SAN FRANCISCO - Health care centers designated to receive direct payment from a health plan administrator for medical services cannot file suit in federal court under the Employee Retirement Income Security Act because they lack both direct statutory authority and derivative authority through assignment under ERISA's civil enforcement provisions, a Ninth Circuit U.S. Court of Appeals panel held March 22 (DB Healthcare, LLC, et al. v. Blue Cross Blue Shield of Arizona, Inc., No. 14-16518, Advanced Women's Health Center, Inc. v. Anthem Blue Cross Life and Health Insurance Company, No. 14-16612, 9th Cir., 2017 U.S. App. LEXIS 5082).



Minnesota Federal Judge Certifies Cross-Plan Question For Immediate Appeal
MINNEAPOLIS - A Minnesota federal judge on March 14 certified for immediate appeal to the Eighth Circuit U.S. Court of Appeals the question of whether a health insurer acted reasonably in permitting cross-plan offsetting, a method to recoup overpayments it made to medical providers, saying that immediate appellate review of the issue will significantly advance the litigation and also reduce the time that the insurer will spend in "legal limbo" (Louis J. Peterson, et al. v. UnitedHealth Group Inc., et al., Nos. 14-cv-2101, 15-cv-3064, D. Minn., 2017 U.S. Dist. LEXIS 36730).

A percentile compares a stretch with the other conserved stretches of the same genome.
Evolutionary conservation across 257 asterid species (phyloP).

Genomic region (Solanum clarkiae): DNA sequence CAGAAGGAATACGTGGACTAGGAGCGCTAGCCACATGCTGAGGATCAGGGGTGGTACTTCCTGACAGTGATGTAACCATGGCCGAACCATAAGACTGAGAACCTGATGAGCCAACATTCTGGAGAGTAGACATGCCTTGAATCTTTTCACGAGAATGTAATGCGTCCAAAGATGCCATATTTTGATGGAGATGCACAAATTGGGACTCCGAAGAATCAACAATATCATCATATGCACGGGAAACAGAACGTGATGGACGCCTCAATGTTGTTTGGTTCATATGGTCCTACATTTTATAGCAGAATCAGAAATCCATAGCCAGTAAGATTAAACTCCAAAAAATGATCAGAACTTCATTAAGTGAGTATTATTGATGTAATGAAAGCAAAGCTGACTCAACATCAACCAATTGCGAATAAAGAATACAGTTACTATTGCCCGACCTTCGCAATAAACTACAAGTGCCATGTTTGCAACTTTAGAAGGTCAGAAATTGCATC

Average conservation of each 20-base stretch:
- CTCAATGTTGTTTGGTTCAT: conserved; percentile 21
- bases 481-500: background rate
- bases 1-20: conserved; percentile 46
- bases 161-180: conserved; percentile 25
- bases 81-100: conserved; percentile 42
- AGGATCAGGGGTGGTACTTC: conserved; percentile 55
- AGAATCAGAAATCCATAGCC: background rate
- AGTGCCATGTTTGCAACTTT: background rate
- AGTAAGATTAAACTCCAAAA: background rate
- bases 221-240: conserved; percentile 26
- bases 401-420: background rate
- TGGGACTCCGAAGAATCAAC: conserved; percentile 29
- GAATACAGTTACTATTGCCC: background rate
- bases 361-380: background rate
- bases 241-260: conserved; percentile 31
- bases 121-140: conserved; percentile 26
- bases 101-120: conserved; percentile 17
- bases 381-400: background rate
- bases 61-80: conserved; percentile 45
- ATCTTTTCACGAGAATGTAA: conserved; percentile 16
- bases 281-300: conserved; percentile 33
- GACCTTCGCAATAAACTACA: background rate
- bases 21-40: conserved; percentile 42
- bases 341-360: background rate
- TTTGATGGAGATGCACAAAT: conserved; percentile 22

Judge Finds Provider's State Law Claims Preempted By ERISA
NEWARK, N.J. - A medical provider's state law claims attempting to recover almost $98,000 clawed back by an insurer implicate claims-processing issues governed by the Employee Retirement Income Security Act and are preempted, a federal judge in New Jersey held March 31 (Jason D. Cohen, M.D., FACS and professional orthopaedic Associates, et al. v. Horizon Blue Cross Blue Shield of New Jersey, No. 15-4528, D. N.J., 2017 U.S. Dist. LEXIS 49291).



Nevada High Court: NLRA, ERISA Don't Preempt Minimum Wage Amendment
CARSON CITY, Nev. - Nevada's Minimum Wage Amendment (MWA), which allows employers to pay a lower minimum wage if they provide health benefits, is not preempted by the National Labor Relations Act (NLRA) or the Employee Retirement Income Security Act of 1974 (ERISA) and is not unconstitutionally vague, the Nevada Supreme Court ruled March 16 (Western Cab Company v. The Eighth Judicial District Court of the State of Nevada, in and for the County of Clark, et al., No. 69408, Nev. Sup., 2017 Nev. LEXIS 16).



Plan Excludes 'Educational Setting' Mental Health Treatment, 1st Circuit Finds